Origin: French & English Period: Louis XV & Late Victorian Provenance: Unknown Date: c.1740 and c.1890 Height: 47 inches Width: 33 inches Depth: 33.5 inches (all at maximum)
The walnut framed and tapestry covered armchair, in George III style, having eighteenth century French Aubusson tapestry covering in azure and peacock blues on an ivory ground showing opposing stag and doe amongst foliage, the walnut carcass and frame with soft green and ivory velour sides and rear, the frame being late nineteenth century with a padded back, arms and seat, fronted by carved cabriole acanthus leaf legs, the whole of faded gentility.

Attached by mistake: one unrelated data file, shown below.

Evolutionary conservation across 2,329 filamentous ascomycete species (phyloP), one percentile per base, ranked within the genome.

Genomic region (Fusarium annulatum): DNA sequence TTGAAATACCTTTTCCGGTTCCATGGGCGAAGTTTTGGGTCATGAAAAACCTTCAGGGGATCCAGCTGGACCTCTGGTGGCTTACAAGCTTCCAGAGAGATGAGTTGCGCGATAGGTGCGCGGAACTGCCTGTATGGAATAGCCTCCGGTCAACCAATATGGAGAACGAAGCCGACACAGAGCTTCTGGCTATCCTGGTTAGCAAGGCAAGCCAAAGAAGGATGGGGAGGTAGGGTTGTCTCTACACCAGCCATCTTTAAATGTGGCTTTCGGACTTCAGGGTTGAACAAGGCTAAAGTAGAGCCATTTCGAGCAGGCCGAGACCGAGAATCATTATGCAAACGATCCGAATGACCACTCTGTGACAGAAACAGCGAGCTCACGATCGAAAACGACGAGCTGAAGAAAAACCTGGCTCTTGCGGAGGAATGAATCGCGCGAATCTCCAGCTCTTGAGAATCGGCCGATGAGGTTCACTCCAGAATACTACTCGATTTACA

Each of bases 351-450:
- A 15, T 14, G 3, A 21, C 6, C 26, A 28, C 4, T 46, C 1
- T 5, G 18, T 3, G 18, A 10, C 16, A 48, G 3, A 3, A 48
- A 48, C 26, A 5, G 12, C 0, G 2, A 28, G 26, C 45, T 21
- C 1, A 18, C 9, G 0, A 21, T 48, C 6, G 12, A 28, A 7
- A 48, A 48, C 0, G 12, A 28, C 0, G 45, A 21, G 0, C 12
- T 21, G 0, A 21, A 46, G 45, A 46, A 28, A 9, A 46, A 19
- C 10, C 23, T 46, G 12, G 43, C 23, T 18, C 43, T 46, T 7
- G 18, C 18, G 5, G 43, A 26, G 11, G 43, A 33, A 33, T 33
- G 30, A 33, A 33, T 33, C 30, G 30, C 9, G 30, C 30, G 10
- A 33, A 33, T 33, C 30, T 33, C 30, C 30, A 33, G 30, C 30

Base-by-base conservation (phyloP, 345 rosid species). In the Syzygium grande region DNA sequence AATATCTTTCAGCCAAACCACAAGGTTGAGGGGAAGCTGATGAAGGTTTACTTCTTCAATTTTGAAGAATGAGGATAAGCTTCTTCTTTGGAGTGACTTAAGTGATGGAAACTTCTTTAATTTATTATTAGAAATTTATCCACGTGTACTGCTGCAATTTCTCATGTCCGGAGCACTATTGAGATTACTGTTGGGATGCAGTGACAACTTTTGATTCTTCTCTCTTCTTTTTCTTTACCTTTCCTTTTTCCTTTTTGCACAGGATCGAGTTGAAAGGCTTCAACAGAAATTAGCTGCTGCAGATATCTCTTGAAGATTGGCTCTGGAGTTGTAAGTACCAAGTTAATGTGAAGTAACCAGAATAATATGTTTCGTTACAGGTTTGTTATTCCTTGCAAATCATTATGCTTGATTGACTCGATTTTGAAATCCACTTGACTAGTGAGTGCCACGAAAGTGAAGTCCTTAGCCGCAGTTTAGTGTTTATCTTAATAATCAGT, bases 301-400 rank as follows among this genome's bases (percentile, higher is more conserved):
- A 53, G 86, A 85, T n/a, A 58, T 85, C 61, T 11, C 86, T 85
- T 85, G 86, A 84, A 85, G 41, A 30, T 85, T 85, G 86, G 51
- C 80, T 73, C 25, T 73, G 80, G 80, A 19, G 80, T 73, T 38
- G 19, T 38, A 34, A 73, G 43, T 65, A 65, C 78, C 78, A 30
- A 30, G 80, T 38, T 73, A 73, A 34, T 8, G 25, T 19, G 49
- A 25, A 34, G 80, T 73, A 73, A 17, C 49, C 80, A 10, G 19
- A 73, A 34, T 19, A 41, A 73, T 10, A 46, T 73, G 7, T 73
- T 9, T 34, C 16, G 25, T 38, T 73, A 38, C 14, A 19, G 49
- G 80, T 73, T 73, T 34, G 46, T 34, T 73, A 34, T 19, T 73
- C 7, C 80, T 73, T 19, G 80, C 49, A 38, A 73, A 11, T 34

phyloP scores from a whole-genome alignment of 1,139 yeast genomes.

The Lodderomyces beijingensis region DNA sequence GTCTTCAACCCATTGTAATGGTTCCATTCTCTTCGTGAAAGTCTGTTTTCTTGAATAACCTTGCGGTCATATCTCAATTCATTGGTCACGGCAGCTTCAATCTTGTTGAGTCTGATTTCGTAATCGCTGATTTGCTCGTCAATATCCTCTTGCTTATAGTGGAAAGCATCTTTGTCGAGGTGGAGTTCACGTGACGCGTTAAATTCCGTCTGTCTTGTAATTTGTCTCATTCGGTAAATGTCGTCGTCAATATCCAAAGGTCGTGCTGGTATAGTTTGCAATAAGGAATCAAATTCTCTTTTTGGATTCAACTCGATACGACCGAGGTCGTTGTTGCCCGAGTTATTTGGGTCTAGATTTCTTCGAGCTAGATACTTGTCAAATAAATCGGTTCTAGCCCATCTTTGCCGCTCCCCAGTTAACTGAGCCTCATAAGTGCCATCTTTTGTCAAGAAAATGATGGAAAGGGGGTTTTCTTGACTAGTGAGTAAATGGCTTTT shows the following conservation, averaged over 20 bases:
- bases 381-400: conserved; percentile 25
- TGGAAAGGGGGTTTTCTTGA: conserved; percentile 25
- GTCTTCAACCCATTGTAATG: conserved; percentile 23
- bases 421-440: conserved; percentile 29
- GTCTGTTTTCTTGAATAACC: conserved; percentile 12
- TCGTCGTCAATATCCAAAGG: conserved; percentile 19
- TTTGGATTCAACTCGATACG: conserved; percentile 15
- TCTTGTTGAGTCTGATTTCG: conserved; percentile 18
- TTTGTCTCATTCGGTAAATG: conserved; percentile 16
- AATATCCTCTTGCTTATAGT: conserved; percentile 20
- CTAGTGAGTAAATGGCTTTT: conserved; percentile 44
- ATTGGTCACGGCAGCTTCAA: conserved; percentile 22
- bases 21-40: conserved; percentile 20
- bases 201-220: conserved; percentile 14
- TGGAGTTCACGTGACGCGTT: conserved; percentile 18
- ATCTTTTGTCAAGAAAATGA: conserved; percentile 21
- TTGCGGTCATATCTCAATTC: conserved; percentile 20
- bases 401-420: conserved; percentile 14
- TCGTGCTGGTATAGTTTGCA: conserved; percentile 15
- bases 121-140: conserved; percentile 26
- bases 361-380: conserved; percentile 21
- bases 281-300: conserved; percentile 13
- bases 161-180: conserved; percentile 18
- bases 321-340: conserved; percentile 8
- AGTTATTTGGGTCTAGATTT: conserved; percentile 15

The condition to the early Georgian period upholstery is understandably tired and partly faded, with the stronger blues now lighter than they once were and with some areas of heavier wear and loss, particularly to one arm. Therefore it is offered in country house use condition. This is part of the charm here and we’d be a little horrified if the upholstery was deemed for change as it has much age and quality to it, though it has seen better days. The walnut frame and carved legs are in good strong and sturdy order with little movement.
The original purpose of wing-backed armchairs was understood to be to prevent drafts in old houses from reaching ones upper body or to protect the delicate skin of gentrified ladies from the heat of a roaring fire.
Ever so stately, wonderfully time worn, resplendently country house.